Saturday, June 23, 2012

WTC 7 and Jesus

Up until Youtube came into existence in 2005, very few people had heard of the collapse of WTC7. Unless you were one of the lucky ones to see it collapse live on TV the very first day, you probably never saw it. And if something like Youtube hadn't come along, you may never have even heard of it. It would have been known to only a few crank conspiracy theorists. In a few decades, those people would have died out, most of the video copies of #7 would have been lost. The only reference to it would be in a book here or there by some specialist in the early history of the 21st century.

Why is that? Well, we 9/11 Truthers would say that WTC7 was an embarrassment to the power establishment of America. It pointed to a darker truth that they preferred not be seen by the general public. All pressure was brought to bear on the media to make sure that no further film of Building 7's collapse would be seen or talked about. Now maybe we Truthers are wrong about the motives of the media. But the point remains that except for the internet and something called "Youtube," Building #7 would have meant little to most people. (I'm curious how many people have heard of it, even with youtube. I would guess it's still a minority).

So what does this have to do with Jesus? Mythicists -- people who believe that Jesus of Nazareth did not exist -- like to point to the dearth of testimony regarding Jesus's life. For example, Philo, an Alexandrian Jewish leader and intellectual, and contemporary of Jesus, writes much about Jewish life in first century Palestine*, but never mentions Jesus or his followers. And this is used by mythicists as evidence that Jesus never existed, or that if he existed, he never did anything to attract much attention.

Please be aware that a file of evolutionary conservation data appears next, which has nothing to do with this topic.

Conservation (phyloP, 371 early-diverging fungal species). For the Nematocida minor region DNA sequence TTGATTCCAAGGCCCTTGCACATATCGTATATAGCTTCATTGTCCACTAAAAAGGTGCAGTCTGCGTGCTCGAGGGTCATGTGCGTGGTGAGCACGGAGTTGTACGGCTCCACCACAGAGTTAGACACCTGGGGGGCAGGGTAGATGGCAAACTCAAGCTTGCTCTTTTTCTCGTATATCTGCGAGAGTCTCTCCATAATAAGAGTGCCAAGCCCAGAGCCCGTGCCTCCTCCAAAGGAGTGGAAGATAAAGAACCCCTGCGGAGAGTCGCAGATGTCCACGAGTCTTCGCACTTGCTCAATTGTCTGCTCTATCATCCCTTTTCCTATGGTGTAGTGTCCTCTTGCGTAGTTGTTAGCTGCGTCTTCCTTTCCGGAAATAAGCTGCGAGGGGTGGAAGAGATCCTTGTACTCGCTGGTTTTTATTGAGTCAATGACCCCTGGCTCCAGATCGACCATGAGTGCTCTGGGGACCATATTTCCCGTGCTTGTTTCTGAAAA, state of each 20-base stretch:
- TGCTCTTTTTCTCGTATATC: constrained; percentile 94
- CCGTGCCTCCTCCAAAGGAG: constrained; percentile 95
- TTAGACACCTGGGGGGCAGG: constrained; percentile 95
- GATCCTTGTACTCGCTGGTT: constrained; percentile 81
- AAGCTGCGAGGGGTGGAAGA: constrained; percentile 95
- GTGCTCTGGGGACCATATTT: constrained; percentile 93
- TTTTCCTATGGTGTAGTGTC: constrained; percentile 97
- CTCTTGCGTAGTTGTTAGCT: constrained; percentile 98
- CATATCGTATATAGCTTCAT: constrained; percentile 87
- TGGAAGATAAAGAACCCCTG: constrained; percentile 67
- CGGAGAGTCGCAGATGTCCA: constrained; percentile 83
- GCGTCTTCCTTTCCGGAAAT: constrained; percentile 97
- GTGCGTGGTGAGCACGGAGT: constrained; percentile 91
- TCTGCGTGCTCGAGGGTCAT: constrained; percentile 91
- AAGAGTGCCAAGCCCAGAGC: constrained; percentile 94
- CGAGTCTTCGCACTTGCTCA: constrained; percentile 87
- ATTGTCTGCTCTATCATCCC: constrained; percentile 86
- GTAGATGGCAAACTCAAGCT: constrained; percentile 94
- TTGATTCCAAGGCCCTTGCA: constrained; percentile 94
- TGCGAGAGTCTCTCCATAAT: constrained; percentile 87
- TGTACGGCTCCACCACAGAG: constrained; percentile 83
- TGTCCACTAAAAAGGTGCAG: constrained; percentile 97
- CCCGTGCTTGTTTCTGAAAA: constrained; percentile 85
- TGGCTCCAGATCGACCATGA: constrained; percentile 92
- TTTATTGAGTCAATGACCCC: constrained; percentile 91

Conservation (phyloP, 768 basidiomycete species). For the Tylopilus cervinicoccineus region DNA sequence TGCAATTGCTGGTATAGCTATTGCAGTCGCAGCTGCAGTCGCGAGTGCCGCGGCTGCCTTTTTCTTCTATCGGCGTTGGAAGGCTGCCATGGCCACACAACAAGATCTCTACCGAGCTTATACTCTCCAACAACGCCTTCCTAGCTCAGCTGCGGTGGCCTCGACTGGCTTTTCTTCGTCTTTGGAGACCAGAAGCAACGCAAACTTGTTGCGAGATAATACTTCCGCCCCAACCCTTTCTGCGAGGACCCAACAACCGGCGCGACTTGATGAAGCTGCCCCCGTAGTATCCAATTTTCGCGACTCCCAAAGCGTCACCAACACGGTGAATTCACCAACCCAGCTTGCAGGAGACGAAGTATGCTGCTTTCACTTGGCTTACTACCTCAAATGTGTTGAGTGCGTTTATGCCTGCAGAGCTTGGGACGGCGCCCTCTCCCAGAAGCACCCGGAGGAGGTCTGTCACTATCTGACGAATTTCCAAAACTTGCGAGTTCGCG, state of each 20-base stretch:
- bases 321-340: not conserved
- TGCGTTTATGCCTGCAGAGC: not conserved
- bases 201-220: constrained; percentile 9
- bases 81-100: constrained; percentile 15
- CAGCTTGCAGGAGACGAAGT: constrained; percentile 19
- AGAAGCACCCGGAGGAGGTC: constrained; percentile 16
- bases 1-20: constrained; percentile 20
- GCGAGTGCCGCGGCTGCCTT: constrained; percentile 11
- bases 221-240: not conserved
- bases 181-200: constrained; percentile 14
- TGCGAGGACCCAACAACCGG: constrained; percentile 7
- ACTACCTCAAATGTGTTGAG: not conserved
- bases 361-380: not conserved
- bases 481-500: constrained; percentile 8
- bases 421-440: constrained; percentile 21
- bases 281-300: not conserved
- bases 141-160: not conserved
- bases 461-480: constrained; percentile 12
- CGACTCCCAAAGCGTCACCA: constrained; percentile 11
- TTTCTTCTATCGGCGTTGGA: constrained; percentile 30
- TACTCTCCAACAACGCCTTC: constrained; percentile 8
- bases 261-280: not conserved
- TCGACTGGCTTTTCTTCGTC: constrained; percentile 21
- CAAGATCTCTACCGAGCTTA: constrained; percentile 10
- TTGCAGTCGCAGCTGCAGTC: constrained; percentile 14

But could there be another reason why Philo never mentioned Jesus? Could it be that Philo had heard all the rumors about Jesus, and his supposed miracles, and his supposed resurrection, and the nascent movement growing around him, and decided not to take any of it seriously? Could it be that Philo decided that it was just another one of those weird religious cults that occassionally pops up, gains some momentary popularity, and then dies off? Why would it be worth mentioning along with the really important things, such as politics and philosophy? Perhaps Jesus was to Philo what Building 7 is to most people today: An odd curiosity, not to be taken seriously.

*To be honest, I haven't read anything by Philo, so I'm not sure how much he did write about Jewish life in first century Palestine. The impression I get is that Philo was more of a philosopher and less of an historian, unlike Josephus, who tried to give many historical details about first century Palestine. But I'm willing to bet that Philo wrote something about it.

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